New program set to begin in fallPhoto by Tina Wallace
The University of Ottawa will offer a master’s in bilingualism studies program beginning in September 2014, in an effort to promote the bilingual and Francophone presence on campus.
According to the university, it is the first of its kind in Canada, and will be offered by the Official Languages and Bilingualism Institute (OLBI). The program was first announced in 2012, but it needed funding before being officially launched.
In an official statement, U of O president Allan Rock said the new graduate program is “an example of how we are expanding and diversifying our program offerings to improve the quality of the student experience and strengthen our commitment to bilingualism and Francophone communities.”
According to OLBI graduate studies director Tahereh Sima Paribakht, the program is a step toward Rock’s Vision 2020 to have a third of the student body be Francophone students.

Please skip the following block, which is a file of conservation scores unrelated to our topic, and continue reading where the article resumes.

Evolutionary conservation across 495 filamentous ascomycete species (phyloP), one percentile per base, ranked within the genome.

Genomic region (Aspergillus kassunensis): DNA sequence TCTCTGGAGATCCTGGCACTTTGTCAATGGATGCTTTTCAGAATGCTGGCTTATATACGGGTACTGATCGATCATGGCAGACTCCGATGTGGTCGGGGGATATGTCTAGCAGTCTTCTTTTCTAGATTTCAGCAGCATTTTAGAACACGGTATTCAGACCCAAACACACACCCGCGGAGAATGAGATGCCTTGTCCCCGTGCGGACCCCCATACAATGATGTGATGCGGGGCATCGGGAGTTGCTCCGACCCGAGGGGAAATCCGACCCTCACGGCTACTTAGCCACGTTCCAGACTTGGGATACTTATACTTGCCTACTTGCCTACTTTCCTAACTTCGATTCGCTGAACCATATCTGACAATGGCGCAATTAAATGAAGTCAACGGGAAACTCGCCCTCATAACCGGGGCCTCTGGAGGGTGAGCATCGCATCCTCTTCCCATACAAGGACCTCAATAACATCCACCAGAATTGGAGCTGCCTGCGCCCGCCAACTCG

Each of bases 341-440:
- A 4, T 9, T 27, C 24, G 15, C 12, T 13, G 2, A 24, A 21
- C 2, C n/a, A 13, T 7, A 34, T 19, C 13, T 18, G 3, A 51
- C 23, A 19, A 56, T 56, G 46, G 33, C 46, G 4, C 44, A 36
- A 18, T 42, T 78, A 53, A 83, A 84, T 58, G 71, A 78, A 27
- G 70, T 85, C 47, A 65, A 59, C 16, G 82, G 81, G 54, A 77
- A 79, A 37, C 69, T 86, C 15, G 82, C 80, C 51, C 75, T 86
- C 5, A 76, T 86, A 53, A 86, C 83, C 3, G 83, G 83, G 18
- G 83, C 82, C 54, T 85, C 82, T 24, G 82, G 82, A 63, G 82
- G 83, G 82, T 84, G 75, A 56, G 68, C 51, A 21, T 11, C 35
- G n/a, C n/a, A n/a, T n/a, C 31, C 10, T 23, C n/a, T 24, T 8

“The goal really was to create the graduate program and also to strengthen research and innovation and outreach efforts in both official languages,” Paribakht said.
“We are targeting bilingual students and the program is unique in the range and composition of courses that it will be offering,” she added.
Professors from various departments, including sociology and political science, will be teaching courses about issues surrounding bilingualism, the use of technology in second language teaching, assessment of second language competence, and more.
The program will offer an equal number of courses in both English and French. Each student will be required to take one of two compulsory courses in French and one in English.
The program is currently accepting applications and has the same admissions requirements as any other master’s program.
Nicole Desnoyers, vp equity of the Student Federation of the University of Ottawa, said at the election debates Feb. 4 that the U of O campus should be a truly bilingual campus, not English with a French translation.
Rock’s administration has been working to equalize the number of French and English students on campus and to promote bilingualism.